One of the women I went to school with took her kids to Slateford Creek Falls, a place about 5-6 miles from my childhood home. I have never been there. Her pictures left me captivated.
How could something so beautiful exist so close to my former home?
Gayle joined the teenager and I for a morning walk. We did a little web research— apparently not enough.
Gayle drove and I took her on a scenic detour to my childhood home between Tuscarora Inn and Driftstone Campground in Upper Mount Bethel Township.
We arrived at the main parking lot on National Park Drive in one of the first parks that make up Delaware Water Gap.
And we knew from our research that the falls weren’t by the main parking lot but we decided to follow the main trail anyway. Maybe we thought the falls would move just for us.
We were rewarded for our adventurous spirit by seeing two very large woodpeckers with vivid red heads.
Someone gave us helpful directions that the falls were across the street and by the “pull off” between the guard rails. I remembered seeing the pull off on the way in, and I was sure it wasn’t that far.
I was wrong. We followed the road, on foot, down the steep, windy road. And we almost made it, but we weren’t sure how far it was and wasn’t sure we could walk to the falls AND make it up the hill.
Gayle offered to get the car, which didn’t make much sense because Gayle doesn’t do well on hills. Her knees have aged faster than she has.
The teenager volunteered me to go get the car. I asked if she was coming too— she said no, that I would only slow her down. Apparently, the now-16-year-old can’t keep up with me on hills. And I have cerebral palsy!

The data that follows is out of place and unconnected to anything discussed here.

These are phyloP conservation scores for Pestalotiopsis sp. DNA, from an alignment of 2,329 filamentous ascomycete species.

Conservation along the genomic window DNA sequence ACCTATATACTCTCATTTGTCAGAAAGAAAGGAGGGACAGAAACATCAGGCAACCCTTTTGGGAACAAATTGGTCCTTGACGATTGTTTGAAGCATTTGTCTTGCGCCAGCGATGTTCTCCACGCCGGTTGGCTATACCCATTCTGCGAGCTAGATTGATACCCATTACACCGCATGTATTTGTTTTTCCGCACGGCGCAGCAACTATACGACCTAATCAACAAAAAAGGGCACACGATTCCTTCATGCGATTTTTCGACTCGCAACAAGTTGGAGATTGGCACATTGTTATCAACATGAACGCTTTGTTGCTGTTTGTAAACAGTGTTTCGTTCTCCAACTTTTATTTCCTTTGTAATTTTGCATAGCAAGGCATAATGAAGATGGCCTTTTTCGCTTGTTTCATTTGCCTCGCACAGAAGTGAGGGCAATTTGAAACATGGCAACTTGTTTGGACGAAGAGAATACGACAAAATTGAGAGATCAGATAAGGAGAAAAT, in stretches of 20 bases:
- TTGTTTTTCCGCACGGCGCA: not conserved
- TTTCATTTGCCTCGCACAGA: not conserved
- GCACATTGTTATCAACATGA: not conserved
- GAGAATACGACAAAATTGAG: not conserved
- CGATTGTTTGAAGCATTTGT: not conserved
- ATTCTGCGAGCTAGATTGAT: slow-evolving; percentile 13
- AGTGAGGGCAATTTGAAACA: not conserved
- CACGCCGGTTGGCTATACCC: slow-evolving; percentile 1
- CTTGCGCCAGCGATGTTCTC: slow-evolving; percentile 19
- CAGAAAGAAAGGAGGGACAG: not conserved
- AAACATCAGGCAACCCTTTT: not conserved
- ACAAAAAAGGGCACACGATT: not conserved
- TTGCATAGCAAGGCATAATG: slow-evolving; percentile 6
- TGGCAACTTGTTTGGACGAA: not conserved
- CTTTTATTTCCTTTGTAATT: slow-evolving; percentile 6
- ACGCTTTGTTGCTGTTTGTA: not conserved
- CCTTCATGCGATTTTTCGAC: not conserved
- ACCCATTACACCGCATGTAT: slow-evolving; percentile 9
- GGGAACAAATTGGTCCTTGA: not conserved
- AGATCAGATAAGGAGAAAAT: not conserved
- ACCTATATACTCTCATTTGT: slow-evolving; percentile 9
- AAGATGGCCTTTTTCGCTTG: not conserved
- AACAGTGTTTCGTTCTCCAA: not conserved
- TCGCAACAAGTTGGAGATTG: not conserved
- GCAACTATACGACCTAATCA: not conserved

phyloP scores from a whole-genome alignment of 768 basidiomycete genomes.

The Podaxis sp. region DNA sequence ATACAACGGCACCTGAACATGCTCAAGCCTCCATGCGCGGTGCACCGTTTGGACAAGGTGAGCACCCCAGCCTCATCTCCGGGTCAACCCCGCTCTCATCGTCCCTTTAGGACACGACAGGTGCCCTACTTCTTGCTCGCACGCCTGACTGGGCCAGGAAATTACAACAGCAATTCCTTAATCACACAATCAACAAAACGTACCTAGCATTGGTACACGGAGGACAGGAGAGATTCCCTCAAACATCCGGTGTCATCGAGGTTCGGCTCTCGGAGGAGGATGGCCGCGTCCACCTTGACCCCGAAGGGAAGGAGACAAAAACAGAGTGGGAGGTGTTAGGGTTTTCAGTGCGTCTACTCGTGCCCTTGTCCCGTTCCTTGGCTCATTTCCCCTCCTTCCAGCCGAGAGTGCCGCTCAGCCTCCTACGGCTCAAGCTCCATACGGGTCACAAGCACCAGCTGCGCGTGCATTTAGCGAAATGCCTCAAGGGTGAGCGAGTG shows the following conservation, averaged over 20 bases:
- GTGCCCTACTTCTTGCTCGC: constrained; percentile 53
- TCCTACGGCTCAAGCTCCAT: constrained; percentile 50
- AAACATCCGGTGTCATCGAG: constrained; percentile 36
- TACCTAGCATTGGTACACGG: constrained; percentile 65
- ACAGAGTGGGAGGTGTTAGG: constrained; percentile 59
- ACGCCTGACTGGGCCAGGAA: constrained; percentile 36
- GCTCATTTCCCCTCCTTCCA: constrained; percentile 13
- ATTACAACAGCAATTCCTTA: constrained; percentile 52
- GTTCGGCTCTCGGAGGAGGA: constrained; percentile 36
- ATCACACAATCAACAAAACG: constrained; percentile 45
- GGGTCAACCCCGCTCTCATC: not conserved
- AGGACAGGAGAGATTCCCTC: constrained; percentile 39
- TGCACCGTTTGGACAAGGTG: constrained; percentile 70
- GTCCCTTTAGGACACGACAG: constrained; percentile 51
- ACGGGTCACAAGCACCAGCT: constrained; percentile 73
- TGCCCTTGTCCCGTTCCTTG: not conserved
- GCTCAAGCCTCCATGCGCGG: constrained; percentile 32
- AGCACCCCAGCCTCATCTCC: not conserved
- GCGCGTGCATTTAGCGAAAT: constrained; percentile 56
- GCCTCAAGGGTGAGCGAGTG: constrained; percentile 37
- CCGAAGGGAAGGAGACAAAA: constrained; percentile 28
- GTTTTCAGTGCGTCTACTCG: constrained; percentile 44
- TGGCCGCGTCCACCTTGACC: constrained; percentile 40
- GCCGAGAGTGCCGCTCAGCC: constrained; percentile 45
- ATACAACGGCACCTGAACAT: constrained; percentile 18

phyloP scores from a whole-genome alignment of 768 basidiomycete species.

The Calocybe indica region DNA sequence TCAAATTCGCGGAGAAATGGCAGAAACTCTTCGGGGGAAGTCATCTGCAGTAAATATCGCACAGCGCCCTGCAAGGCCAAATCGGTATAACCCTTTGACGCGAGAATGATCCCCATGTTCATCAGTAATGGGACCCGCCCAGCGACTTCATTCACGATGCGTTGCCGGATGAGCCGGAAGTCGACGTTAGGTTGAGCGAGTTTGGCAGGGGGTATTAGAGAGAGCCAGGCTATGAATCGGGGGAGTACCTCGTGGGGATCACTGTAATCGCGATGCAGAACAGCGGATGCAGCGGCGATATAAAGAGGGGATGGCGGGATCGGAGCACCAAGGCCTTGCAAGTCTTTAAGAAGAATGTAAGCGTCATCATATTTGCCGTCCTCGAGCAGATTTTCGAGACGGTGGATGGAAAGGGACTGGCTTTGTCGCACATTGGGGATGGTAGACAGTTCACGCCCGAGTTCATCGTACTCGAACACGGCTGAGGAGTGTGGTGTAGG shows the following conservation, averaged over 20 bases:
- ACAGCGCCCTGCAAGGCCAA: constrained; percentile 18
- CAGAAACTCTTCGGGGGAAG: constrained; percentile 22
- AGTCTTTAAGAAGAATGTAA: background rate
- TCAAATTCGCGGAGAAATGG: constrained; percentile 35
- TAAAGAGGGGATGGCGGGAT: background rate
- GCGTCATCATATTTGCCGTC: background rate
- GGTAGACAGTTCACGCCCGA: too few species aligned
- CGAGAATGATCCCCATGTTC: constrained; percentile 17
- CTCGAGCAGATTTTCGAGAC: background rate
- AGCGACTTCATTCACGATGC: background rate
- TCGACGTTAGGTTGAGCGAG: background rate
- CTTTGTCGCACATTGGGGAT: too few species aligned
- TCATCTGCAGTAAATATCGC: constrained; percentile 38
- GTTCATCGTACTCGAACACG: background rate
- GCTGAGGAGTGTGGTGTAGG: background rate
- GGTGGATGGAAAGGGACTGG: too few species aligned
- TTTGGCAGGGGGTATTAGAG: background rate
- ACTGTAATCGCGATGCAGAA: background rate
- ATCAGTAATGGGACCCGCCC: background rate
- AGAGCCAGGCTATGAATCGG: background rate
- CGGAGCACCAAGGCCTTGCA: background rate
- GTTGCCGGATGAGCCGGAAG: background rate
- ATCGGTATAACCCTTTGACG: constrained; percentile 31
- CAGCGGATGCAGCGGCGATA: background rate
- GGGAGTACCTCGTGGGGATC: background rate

So I hauled my butt up that hill, huffing and puffing. Gayle and The Teenager almost made it, too!
I didn’t move Gayle’s seat so I was sitting on the edge barely reaching the pedals and then I couldn’t get the doors to unlock but Gayle took over and saved the day.
And when we found the trail, it was intimidatingly vertical. I’ll let Gayle’s blog entry cover the specifics of the trail:
Click here for Gayle’s blog entry .
The teenager got to play in the falls, and Gayle and I didn’t end up on the wrong side of gravity although Gayle did bump her head on that tree.
It occurred to me— as the teenager and I gathered slate for future spiritual purposes, climbed among the rocks and fallen trees in the middle of the creek, and enjoyed the peace of the rumbling water—that this moment was full of freedom, nature and life giving resources.
The stats on this hike weren’t accurately counted. The teen got 4 miles, I got 2.5 and Gayle’s numbers were different from those. I got credit for 3 flights of stairs, Gayle got 14.
And perhaps it was no coincidence that I had received notice that I am losing my job with the full moon and “Independence Day” approaching.
With this in mind, I arrived home in time to meet up with our favorite little dog, Sobaka, who is hanging out with us while her “mom” is at a picnic.
Sobaka laid at my feet while I did some public relations work for upcoming events hosted by Aspire to Autonomy, Inc.
I am constantly blessed to work with such a wide range of people with different outlooks and different strengths. I learn something from everyone of them— admiring one person’s brilliance, another’s kind heart, and yet another’s passion and willingness for boots-on-the-ground work.
It’s a lot to think about.
Maybe I’ll get out my tarot cards tomorrow.